Indiana Supreme Court: Expert’s Professional Discipline History May be Admissible

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by: Colin E. Flora

     This, our second discussion of the day, returns us to our prior look at the case Tunstall v. Manning, previously ruled on by the Indiana Court of Appeals. The catalyst for revisiting the issue is because the Indiana Supreme Court has taken the case on transfer and provided a ruling that tackles the key question of whether it was error for the trial court to exclude evidence of the plaintiff’s expert witness’s prior disciplinary history.

     The court of appeals ruled in a split decision that it was not error because the expert was not subject to discipline at the time of his testimony and that even if the evidence should have come in, it was harmless error. The dissent thought if the exclusion was error then it was most certainly not harmless.

     On transfer, the court unanimously viewed the exclusion as error. In so doing, the court disapproved of the Linton v. Davis “holding that our rules of evidence generally prohibit admitting evidence—to impeach an expert witness—of the reasons for professional disciplinary action.” Specifically, the court found:

Both types of professional disciplinary history—limitations on professional licenses and the reasons underlying professional discipline—may be relevant to an expert’s credibility. And an expert’s credibility goes to the weight a jury assigns to that witness’s testimony. That weight, in turn, may directly affect the outcome of the case. After all, the trial court allows expert testimony only if it will help the jury “to understand the evidence” presented or “to determine a fact in issue.”

So when a testifying expert has been subject to professional discipline, both an expert’s professional licensure status and the reasons for professional discipline may be admissible to impeach that expert’s credibility. But the evidence’s admissibility is subject to statutory restrictions and specific rules of evidence.

     Despite the court finding that the exclusion had been error, four of the five justices thought the error harmless, thereby affirming the substantial $1.3M jury verdict. “An error excluding evidence is harmless if ‘its probable impact on the jury, in light of all of the evidence in the case, is sufficiently minor so as not to affect the defendant’s substantial rights.’”In determining whether the error was harmless, the reviewing courts considers the “the evidence’s likely impact on a reasonable, average jury.” The court majority found exclusion harmless for two reasons: “First, even without the excluded evidence, Tunstall throughout trial methodically attacked Dr. Paschall’s credibility and his diagnosis of Manning’s condition. Second, Manning presented substantial and consistent testimony about how her injury has had a significant, permanent impact on her life.”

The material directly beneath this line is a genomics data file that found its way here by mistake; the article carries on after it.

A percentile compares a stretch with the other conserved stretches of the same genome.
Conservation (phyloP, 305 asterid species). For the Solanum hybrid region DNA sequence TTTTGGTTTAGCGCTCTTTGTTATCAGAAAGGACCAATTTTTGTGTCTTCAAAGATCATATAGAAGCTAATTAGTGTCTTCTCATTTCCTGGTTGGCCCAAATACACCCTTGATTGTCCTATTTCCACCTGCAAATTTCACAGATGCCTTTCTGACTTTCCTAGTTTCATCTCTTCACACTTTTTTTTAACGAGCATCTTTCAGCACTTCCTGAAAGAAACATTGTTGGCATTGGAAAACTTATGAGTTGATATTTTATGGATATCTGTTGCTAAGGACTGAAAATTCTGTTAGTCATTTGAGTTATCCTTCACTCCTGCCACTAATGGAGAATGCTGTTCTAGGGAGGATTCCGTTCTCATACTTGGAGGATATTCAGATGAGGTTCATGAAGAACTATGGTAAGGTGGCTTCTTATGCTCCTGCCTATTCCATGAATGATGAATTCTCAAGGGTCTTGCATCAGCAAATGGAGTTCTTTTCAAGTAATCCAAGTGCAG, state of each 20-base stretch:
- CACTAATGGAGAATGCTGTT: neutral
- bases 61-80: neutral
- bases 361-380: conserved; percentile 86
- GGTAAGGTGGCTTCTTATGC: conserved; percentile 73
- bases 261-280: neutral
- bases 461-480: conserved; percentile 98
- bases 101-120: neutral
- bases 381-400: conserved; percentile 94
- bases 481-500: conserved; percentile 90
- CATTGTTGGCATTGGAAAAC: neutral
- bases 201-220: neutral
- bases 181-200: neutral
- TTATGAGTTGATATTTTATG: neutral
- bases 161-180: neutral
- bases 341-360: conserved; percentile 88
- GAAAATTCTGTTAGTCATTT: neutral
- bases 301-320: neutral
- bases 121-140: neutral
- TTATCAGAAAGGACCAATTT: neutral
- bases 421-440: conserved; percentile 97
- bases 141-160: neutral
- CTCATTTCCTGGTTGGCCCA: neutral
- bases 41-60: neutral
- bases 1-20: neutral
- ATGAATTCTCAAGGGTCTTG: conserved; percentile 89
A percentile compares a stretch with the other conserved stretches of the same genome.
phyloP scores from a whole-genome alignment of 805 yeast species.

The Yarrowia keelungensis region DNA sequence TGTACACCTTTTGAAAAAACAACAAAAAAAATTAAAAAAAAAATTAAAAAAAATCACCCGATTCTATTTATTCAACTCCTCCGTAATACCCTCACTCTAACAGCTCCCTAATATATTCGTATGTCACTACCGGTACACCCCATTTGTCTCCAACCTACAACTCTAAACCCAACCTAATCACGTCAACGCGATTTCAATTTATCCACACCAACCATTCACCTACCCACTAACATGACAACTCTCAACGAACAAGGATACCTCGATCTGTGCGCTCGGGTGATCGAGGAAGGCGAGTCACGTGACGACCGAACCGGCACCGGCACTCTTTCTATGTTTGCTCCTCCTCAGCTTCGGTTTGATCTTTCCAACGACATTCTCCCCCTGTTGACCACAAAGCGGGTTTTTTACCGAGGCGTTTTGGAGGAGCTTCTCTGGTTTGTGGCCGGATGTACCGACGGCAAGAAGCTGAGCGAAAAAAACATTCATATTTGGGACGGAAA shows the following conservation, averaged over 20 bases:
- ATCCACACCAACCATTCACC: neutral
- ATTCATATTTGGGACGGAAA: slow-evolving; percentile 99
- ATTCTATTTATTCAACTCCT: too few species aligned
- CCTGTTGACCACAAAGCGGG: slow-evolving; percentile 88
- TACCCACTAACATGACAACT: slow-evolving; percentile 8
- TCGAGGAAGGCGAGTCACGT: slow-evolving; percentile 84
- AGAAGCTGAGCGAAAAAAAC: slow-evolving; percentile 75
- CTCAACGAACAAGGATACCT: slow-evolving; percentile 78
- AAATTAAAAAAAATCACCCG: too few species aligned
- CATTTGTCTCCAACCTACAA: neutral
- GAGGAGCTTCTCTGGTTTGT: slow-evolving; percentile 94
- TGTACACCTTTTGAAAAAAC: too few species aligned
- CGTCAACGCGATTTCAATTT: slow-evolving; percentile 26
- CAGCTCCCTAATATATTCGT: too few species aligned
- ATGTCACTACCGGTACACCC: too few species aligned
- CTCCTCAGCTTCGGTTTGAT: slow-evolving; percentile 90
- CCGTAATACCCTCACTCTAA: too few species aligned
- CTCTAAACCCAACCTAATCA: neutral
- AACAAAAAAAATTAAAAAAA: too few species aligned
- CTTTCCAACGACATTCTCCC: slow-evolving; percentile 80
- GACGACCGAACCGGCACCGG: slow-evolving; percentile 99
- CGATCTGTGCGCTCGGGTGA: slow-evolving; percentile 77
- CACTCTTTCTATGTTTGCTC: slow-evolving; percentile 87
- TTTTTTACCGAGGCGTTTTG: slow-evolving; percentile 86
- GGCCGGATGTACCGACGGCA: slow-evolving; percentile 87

Not every member of the court was certain the error was harmless. Justice Slaughter dissented and would have sent the case back for new trial:

Dr. Paschall’s testimony was the lynchpin of Manning’s case. The record shows that the doctor has twice received professional discipline from Indiana’s licensing authority since 2009—the more recent occurring only months after he examined Manning. Because of the trial court’s evidentiary ruling, the jury never learned of the doctor’s troubled record. I do not take issue with the Court’s conclusion that Evidence Rule 608(b) prevented Tunstall from impeaching the doctor with “specific instances” of his prior misconduct. But that rule did not foreclose her from impeaching the doctor with the fact of his prior discipline. Even if the jury could not learn the “specific instances” of misconduct prompting the doctor’s discipline, a reasonable jury would diminish the weight it assigned to the testimony of a doctor sanctioned not once but twice, especially when considering his testimony against that of two other experts without such baggage.

The Court holds otherwise. It concludes that no reasonable jury would have been swayed by this evidence because Tunstall challenged Dr. Paschall’s testimony in other ways during the trial. True enough. But such challenges do not carry the same weight as official sanctions by a medical licensing board charged with deciding who is fit to practice medicine. The fact and recency of Dr. Paschall’s past professional discipline persuade me that this evidence likely would influence how a reasonable jury weighs his testimony. In my view, the exclusion of this evidence was not only erroneous but also prejudicial.

     The end result, however, is that experts may be cross-examined as to their professional disciplinary history unless such evidence is otherwise inadmissible, and the jury verdict in Tunstall v. Manninghas been affirmed.

     Join us again next time for further discussion of developments in the law.


*Disclaimer: The author is licensed to practice in the state of Indiana. The information contained above is provided for informational purposes only and should not be construed as legal advice on any subject matter. Laws vary by state and region. Furthermore, the law is constantly changing. Thus, the information above may no longer be accurate at this time. No reader of this content, clients or otherwise, should act or refrain from acting on the basis of any content included herein without seeking the appropriate legal or other professional advice on the particular facts and circumstances at issue.

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